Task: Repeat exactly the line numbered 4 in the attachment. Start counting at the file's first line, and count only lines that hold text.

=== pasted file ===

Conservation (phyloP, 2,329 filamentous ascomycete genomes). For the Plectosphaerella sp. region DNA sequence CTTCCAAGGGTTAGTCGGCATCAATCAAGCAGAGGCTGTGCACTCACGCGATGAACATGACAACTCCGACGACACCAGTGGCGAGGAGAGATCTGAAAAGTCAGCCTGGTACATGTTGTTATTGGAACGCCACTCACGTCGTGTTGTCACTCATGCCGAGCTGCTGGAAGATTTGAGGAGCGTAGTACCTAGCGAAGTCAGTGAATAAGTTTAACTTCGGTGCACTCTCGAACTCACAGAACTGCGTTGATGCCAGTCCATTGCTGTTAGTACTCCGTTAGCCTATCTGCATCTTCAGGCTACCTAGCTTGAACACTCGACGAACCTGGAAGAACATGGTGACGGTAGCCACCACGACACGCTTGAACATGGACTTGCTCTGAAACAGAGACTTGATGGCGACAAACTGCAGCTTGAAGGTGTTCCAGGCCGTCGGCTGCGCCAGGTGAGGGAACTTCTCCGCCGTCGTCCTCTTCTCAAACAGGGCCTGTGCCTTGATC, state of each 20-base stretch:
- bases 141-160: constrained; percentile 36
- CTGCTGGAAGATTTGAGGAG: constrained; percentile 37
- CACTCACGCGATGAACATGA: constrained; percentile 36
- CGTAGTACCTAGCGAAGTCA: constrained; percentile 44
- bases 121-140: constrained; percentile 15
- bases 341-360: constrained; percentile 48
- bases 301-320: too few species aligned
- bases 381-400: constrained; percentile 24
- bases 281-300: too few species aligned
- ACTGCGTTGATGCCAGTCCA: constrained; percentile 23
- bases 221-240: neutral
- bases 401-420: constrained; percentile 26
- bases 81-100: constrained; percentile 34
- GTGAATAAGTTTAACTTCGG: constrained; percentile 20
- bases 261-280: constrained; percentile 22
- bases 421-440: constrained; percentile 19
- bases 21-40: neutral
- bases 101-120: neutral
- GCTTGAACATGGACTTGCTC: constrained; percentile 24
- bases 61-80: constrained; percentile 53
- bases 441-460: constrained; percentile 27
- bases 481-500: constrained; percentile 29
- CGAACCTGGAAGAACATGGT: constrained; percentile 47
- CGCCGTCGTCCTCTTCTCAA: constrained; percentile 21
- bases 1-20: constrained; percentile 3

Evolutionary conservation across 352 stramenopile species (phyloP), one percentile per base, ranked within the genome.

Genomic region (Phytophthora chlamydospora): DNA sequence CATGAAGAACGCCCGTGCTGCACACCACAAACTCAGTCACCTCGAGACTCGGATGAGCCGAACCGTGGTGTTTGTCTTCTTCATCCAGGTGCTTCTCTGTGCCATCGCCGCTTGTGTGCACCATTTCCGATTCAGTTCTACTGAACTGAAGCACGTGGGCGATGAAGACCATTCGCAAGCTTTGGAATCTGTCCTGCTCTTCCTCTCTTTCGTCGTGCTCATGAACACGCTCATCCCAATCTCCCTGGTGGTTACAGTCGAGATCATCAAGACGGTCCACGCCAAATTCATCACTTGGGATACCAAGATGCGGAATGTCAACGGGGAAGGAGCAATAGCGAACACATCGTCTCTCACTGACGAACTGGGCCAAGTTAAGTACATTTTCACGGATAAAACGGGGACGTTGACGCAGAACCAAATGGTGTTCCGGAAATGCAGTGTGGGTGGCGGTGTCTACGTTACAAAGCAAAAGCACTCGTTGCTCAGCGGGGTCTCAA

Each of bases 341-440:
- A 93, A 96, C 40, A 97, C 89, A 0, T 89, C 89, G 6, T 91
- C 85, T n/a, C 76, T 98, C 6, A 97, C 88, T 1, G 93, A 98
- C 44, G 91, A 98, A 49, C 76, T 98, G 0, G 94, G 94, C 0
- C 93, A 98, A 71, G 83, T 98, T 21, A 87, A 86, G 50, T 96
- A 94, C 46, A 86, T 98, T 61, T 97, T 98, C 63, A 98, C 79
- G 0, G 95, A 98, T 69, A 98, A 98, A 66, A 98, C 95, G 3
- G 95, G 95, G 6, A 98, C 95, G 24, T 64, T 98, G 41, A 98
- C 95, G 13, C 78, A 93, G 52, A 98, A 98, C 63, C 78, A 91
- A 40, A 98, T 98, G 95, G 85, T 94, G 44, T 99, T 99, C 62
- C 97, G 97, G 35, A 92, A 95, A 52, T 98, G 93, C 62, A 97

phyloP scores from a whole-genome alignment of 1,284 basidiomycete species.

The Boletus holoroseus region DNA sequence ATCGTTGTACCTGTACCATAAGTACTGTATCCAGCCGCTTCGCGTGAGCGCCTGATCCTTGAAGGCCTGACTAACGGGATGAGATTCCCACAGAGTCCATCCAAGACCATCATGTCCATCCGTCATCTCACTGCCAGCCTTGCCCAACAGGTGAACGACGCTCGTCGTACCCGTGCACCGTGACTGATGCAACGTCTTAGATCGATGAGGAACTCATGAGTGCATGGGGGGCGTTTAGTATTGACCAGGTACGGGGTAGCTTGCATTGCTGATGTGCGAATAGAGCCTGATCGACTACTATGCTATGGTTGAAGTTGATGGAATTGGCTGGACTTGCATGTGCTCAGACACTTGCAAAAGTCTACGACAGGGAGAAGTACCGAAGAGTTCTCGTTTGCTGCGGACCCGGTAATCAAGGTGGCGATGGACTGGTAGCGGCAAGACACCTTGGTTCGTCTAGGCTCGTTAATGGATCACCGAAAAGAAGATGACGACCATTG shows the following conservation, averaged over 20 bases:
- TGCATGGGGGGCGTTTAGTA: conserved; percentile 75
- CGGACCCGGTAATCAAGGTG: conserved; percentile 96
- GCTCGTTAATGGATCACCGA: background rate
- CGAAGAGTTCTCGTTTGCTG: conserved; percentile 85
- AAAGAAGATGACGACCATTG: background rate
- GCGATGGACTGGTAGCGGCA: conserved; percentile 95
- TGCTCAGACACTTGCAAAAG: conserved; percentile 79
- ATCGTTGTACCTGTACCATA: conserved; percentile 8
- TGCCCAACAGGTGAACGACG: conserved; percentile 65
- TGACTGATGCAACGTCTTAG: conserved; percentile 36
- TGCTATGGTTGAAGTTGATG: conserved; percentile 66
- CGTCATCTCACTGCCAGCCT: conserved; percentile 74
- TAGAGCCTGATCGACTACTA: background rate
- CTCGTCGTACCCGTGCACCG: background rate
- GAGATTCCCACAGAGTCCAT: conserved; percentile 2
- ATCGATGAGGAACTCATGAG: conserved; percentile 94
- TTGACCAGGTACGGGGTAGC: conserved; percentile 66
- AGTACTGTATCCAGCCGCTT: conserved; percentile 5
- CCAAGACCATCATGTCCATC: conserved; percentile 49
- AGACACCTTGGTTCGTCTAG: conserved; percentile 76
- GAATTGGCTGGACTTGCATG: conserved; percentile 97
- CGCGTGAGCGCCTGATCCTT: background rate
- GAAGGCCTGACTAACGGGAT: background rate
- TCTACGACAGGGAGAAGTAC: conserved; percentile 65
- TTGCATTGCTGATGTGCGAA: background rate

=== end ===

- CACTCACGCGATGAACATGA: constrained; percentile 36